Alfonso Cuarón’s highly acclaimed black-and-white movie Roma entered the Oscar race this Tuesday, putting it in the running to be the first non-English language feature film to win an Academy Award.
The Mexican director, who has just picked up a Golden Globe for Best Director and Best Foreign Film for Roma, shot the film in a mixture of Mexican-accented Spanish and Mixtec – a local dialect from southern Mexico – and was surprised when it was released in Spain with subtitles in, well, Spanish. Castilian Spanish, that is.
Linguists are questioning the need to subtitle a character saying the word “enojarse” with “enfadarse” – both of which mean to become angry
The move by the film’s producers Netflix, who declined to comment, has sparked controversy among film buffs and linguists who are questioning the need to subtitle a character saying the word “enojarse” with “enfadarse” – both of which mean to become angry and both of which are perfectly understandable to any Spanish audience.
The fact is, instead of the subtitles transcribing what the characters say, they are adapting it in what is generally held to be a common language.
Cuarón himself joined the debate, telling EL PAÍS: “It’s provincial, ignorant and offensive to Spaniards themselves. One of the things I most enjoy is the color and texture of other accents. It’s as if [the films of Spanish director Pedro] Almodóvar needed to be subtitled.”
In the wake of the controversy, Netflix opted on Thursday to remove the Castilian Spanish subtitles, leaving only the “Latin American Spanish” version. The theatrical version of the movie is currently only showing in the Verdi and Conde Duque Aguilera cinemas, both of which are located in Madrid. A spokesperson for the cinemas told news agency Europa Press that they would not remove the subtitles, given that they “facilitate understanding.”
“Colonizing the dialogue”
The Barcelona-based Mexican writer Jordi Soler voiced his opinion this week after watching the film when it was released in December in the Catalan capital. “Roma is subtitled on the Spanish peninsular, which is patronizing, offensive and extremely provincial,” he tweeted.
Soler offered examples, such as changing mommy to mother and “gansito” a Mexican Twinkie-style cake to “ganchitos” – an orange cheesy corn snack in Spain. “This is not being used to understand the dialogue; it’s being used to colonize it,” Soler added.
The author’s tweet was met with an avalanche of responses justifying Netflix’s decision, the following among them: “I think there are idioms, dialects and other neologisms in Mexican culture that it’s good to put in context;” “Our countries have a very different way of talking;” “In Mexico, they subtitle Spanish films in Mexican Spanish. Some accents you just can’t understand.”
I expect there was no ill-intent but the important thing is to not set a precedent
Javier Pérez, general secretary of the Association of Academies for the Spanish Language
Another person who deemed the subtitles unnecessary was Javier Pérez, a Venezuelan who is general secretary of the Association of Academies for the Spanish Language. “It makes no sense,” he says. “There are regional accents – colloquialisms, some of which are familiar and others not – but at no point does this stop us understanding what we are watching. They even put subtitles with the exact same thing they are saying, which is doubly nonsensical. I expect there was no ill-intent but the important thing is to not set a precedent.”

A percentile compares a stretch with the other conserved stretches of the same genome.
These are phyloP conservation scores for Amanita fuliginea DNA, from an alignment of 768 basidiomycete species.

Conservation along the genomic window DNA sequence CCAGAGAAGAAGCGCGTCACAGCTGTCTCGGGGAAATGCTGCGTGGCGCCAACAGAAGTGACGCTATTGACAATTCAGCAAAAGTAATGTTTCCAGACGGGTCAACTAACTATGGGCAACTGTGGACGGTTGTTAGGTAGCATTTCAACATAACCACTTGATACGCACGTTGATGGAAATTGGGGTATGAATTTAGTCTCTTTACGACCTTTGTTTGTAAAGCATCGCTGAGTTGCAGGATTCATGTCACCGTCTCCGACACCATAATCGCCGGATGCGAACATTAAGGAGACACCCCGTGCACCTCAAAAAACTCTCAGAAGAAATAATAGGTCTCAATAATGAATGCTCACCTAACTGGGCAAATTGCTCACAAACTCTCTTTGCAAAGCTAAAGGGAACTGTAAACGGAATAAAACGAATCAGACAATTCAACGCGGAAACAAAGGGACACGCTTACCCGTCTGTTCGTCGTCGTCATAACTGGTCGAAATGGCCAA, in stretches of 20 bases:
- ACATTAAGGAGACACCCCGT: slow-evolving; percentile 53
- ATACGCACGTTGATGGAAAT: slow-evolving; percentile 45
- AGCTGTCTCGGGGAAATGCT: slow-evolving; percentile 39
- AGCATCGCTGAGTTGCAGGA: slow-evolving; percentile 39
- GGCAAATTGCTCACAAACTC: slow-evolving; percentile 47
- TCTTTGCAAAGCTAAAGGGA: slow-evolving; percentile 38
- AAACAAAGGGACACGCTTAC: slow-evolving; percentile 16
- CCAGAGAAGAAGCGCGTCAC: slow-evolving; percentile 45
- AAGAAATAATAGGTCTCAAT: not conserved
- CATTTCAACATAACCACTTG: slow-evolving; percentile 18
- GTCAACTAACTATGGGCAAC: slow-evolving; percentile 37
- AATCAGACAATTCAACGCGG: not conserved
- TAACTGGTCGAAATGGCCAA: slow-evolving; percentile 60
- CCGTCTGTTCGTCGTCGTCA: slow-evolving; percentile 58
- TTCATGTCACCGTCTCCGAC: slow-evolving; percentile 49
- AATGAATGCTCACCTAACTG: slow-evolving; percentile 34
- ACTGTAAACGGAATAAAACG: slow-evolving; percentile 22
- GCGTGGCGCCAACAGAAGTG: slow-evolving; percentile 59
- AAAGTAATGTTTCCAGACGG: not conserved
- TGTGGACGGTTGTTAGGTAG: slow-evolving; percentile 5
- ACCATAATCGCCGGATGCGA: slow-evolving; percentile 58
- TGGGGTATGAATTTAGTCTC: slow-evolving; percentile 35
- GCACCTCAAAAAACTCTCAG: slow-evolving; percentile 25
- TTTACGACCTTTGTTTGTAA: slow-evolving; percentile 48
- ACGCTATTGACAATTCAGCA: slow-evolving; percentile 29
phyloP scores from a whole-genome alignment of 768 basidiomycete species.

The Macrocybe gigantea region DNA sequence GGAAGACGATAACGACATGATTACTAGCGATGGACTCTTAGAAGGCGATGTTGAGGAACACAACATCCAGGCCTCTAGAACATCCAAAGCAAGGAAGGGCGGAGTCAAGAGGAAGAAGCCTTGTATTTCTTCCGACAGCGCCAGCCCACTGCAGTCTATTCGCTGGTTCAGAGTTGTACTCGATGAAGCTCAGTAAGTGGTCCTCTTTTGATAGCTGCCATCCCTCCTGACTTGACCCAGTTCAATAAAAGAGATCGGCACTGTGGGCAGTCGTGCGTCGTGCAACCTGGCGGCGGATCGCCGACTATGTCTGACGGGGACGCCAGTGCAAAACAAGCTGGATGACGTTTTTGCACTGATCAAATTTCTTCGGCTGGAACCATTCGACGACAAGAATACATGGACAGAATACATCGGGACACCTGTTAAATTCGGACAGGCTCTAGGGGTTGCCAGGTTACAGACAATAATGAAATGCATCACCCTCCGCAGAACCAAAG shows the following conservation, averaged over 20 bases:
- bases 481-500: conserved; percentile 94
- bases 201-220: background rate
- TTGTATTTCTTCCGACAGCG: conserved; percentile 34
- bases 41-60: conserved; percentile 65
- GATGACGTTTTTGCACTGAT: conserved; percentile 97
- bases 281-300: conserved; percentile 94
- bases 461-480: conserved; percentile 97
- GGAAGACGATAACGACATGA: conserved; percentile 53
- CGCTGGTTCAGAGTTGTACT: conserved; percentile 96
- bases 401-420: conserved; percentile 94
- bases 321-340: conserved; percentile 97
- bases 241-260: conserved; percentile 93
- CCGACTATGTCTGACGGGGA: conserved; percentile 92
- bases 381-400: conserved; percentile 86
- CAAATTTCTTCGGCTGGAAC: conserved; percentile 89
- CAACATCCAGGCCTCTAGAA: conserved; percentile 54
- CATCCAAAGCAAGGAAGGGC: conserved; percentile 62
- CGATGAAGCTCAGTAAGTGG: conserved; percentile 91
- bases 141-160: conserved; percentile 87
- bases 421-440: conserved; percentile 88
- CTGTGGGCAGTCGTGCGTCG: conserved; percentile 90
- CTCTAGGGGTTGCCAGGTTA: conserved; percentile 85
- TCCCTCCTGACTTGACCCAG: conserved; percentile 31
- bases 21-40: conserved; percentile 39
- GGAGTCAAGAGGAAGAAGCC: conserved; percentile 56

Meanwhile, the academic Pedro Álvarez de Miranda says that he was very surprised by the move. “It’s the first time I have seen a film translated from one kind of Spanish to another because the subtitles translate what the characters are saying, they don’t transcribe it.”
As an expert on the history of linguistics, Álvarez de Miranda is against any measure that could create a rift between Spanish speakers. He adds that the subtitles are strange because you hear something you understand perfectly, but then you read something else. “It even seems like a lack of faith in the audience and their powers of comprehension,” he says.
This is not the first time controversy has arisen over the subtitling of Latin American films in Spain. In 2000, when Arturo Ripstein’s comedy La perdición de los hombres (or, The Ruination of Men) was shown at the San Sebastián Film Festival, the producer José María Morales noted that the Spanish audience didn’t laugh while the English audience, which was supplied with subtitles, did. The film won the Golden Shell – the Concha de Oro – and Morales stayed with the subtitled version when it was released in Spanish cinemas.
Roma is being shown in Mexico without subtitles – except the parts spoken in Mixtec. According to a spokesman for the distributors Amarok, when it comes to films made in Spain, only the bits that are difficult to hear are subtitled for the Mexican market. Hit Spanish movie Ocho Apellidos Vascos (Eight Basque Surnames) was subtitled in this way, while Campeones (Champions), from director Javier Fesser, has no subtitles at all.
A book is about to be released on the use of Spanish compiled by the journalist Álex Grijelmo and the academic José María Merino, the title of which is 555 million people can read this book without translation. Within its pages, experts write about the Spanish language’s leverage, with the Mexican researcher Raúl Ávila stating that only 20 out of every 10,000 words are not in general use.
English version by Heather Galloway.